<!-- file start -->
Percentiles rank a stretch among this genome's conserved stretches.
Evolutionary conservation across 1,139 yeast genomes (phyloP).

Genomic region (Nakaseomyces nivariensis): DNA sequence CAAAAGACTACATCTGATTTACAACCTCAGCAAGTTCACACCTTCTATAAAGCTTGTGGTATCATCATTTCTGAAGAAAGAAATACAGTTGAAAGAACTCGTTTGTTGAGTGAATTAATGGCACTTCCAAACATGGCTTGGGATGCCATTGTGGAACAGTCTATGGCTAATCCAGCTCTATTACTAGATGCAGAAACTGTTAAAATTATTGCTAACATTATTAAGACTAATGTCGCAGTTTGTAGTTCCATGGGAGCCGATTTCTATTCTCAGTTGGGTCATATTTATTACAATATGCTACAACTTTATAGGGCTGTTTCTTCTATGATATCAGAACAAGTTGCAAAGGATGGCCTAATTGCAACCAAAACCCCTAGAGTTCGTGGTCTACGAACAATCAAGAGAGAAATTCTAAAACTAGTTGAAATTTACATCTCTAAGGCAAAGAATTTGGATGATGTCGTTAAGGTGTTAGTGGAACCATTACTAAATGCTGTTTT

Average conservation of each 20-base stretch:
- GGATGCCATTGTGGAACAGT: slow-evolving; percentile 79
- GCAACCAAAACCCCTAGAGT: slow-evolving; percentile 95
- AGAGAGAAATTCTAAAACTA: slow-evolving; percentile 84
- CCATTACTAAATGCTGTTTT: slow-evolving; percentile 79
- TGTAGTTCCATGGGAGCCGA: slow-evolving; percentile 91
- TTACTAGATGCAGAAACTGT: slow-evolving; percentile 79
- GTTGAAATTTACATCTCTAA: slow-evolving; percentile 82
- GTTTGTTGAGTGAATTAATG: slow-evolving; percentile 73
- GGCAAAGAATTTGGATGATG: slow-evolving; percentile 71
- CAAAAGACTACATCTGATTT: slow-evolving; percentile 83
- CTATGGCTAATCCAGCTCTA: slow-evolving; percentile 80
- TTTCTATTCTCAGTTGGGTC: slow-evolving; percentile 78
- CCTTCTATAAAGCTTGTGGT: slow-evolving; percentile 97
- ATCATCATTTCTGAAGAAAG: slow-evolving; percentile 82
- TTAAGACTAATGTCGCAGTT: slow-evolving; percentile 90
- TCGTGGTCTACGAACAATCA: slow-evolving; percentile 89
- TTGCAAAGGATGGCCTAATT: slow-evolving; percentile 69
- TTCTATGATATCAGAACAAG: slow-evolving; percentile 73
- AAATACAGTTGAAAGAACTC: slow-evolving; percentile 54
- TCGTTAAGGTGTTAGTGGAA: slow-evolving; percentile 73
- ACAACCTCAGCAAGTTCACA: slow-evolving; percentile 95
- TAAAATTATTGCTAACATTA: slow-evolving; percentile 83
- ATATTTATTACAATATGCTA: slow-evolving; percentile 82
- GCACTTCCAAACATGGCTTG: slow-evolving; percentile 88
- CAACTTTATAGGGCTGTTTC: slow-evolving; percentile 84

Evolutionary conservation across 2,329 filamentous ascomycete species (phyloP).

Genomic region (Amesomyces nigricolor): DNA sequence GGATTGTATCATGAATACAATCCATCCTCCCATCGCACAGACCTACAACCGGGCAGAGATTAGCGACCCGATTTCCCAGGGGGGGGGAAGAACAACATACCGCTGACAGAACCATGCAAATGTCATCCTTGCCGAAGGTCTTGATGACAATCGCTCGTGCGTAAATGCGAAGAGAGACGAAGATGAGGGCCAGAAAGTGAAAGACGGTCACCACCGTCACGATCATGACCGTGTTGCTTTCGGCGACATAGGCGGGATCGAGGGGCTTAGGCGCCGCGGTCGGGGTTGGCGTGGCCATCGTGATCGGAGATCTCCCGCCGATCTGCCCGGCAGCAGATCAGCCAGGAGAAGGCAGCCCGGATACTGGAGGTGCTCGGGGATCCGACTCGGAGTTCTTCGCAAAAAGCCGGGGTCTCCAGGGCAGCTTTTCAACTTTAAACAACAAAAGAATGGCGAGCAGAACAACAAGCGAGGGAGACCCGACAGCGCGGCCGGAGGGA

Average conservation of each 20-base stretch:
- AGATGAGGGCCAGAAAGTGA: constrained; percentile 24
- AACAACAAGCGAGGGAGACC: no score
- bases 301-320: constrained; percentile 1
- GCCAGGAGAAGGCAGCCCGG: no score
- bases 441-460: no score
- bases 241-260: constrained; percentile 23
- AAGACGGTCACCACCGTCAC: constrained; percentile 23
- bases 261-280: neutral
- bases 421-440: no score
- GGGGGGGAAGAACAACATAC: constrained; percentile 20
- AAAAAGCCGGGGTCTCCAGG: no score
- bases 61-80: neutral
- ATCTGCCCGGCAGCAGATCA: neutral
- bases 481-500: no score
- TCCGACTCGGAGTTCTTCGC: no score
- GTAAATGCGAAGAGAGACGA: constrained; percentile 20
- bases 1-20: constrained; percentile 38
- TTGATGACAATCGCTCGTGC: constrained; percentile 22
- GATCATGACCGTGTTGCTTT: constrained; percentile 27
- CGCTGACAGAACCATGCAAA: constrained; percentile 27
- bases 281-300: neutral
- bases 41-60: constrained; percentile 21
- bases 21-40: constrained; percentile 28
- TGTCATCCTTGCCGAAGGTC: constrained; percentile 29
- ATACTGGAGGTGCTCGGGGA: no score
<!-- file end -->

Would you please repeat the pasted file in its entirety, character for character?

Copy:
Percentiles rank a stretch among this genome's conserved stretches.
Evolutionary conservation across 1,139 yeast genomes (phyloP).

Genomic region (Nakaseomyces nivariensis): DNA sequence CAAAAGACTACATCTGATTTACAACCTCAGCAAGTTCACACCTTCTATAAAGCTTGTGGTATCATCATTTCTGAAGAAAGAAATACAGTTGAAAGAACTCGTTTGTTGAGTGAATTAATGGCACTTCCAAACATGGCTTGGGATGCCATTGTGGAACAGTCTATGGCTAATCCAGCTCTATTACTAGATGCAGAAACTGTTAAAATTATTGCTAACATTATTAAGACTAATGTCGCAGTTTGTAGTTCCATGGGAGCCGATTTCTATTCTCAGTTGGGTCATATTTATTACAATATGCTACAACTTTATAGGGCTGTTTCTTCTATGATATCAGAACAAGTTGCAAAGGATGGCCTAATTGCAACCAAAACCCCTAGAGTTCGTGGTCTACGAACAATCAAGAGAGAAATTCTAAAACTAGTTGAAATTTACATCTCTAAGGCAAAGAATTTGGATGATGTCGTTAAGGTGTTAGTGGAACCATTACTAAATGCTGTTTT

Average conservation of each 20-base stretch:
- GGATGCCATTGTGGAACAGT: slow-evolving; percentile 79
- GCAACCAAAACCCCTAGAGT: slow-evolving; percentile 95
- AGAGAGAAATTCTAAAACTA: slow-evolving; percentile 84
- CCATTACTAAATGCTGTTTT: slow-evolving; percentile 79
- TGTAGTTCCATGGGAGCCGA: slow-evolving; percentile 91
- TTACTAGATGCAGAAACTGT: slow-evolving; percentile 79
- GTTGAAATTTACATCTCTAA: slow-evolving; percentile 82
- GTTTGTTGAGTGAATTAATG: slow-evolving; percentile 73
- GGCAAAGAATTTGGATGATG: slow-evolving; percentile 71
- CAAAAGACTACATCTGATTT: slow-evolving; percentile 83
- CTATGGCTAATCCAGCTCTA: slow-evolving; percentile 80
- TTTCTATTCTCAGTTGGGTC: slow-evolving; percentile 78
- CCTTCTATAAAGCTTGTGGT: slow-evolving; percentile 97
- ATCATCATTTCTGAAGAAAG: slow-evolving; percentile 82
- TTAAGACTAATGTCGCAGTT: slow-evolving; percentile 90
- TCGTGGTCTACGAACAATCA: slow-evolving; percentile 89
- TTGCAAAGGATGGCCTAATT: slow-evolving; percentile 69
- TTCTATGATATCAGAACAAG: slow-evolving; percentile 73
- AAATACAGTTGAAAGAACTC: slow-evolving; percentile 54
- TCGTTAAGGTGTTAGTGGAA: slow-evolving; percentile 73
- ACAACCTCAGCAAGTTCACA: slow-evolving; percentile 95
- TAAAATTATTGCTAACATTA: slow-evolving; percentile 83
- ATATTTATTACAATATGCTA: slow-evolving; percentile 82
- GCACTTCCAAACATGGCTTG: slow-evolving; percentile 88
- CAACTTTATAGGGCTGTTTC: slow-evolving; percentile 84

Evolutionary conservation across 2,329 filamentous ascomycete species (phyloP).

Genomic region (Amesomyces nigricolor): DNA sequence GGATTGTATCATGAATACAATCCATCCTCCCATCGCACAGACCTACAACCGGGCAGAGATTAGCGACCCGATTTCCCAGGGGGGGGGAAGAACAACATACCGCTGACAGAACCATGCAAATGTCATCCTTGCCGAAGGTCTTGATGACAATCGCTCGTGCGTAAATGCGAAGAGAGACGAAGATGAGGGCCAGAAAGTGAAAGACGGTCACCACCGTCACGATCATGACCGTGTTGCTTTCGGCGACATAGGCGGGATCGAGGGGCTTAGGCGCCGCGGTCGGGGTTGGCGTGGCCATCGTGATCGGAGATCTCCCGCCGATCTGCCCGGCAGCAGATCAGCCAGGAGAAGGCAGCCCGGATACTGGAGGTGCTCGGGGATCCGACTCGGAGTTCTTCGCAAAAAGCCGGGGTCTCCAGGGCAGCTTTTCAACTTTAAACAACAAAAGAATGGCGAGCAGAACAACAAGCGAGGGAGACCCGACAGCGCGGCCGGAGGGA

Average conservation of each 20-base stretch:
- AGATGAGGGCCAGAAAGTGA: constrained; percentile 24
- AACAACAAGCGAGGGAGACC: no score
- bases 301-320: constrained; percentile 1
- GCCAGGAGAAGGCAGCCCGG: no score
- bases 441-460: no score
- bases 241-260: constrained; percentile 23
- AAGACGGTCACCACCGTCAC: constrained; percentile 23
- bases 261-280: neutral
- bases 421-440: no score
- GGGGGGGAAGAACAACATAC: constrained; percentile 20
- AAAAAGCCGGGGTCTCCAGG: no score
- bases 61-80: neutral
- ATCTGCCCGGCAGCAGATCA: neutral
- bases 481-500: no score
- TCCGACTCGGAGTTCTTCGC: no score
- GTAAATGCGAAGAGAGACGA: constrained; percentile 20
- bases 1-20: constrained; percentile 38
- TTGATGACAATCGCTCGTGC: constrained; percentile 22
- GATCATGACCGTGTTGCTTT: constrained; percentile 27
- CGCTGACAGAACCATGCAAA: constrained; percentile 27
- bases 281-300: neutral
- bases 41-60: constrained; percentile 21
- bases 21-40: constrained; percentile 28
- TGTCATCCTTGCCGAAGGTC: constrained; percentile 29
- ATACTGGAGGTGCTCGGGGA: no score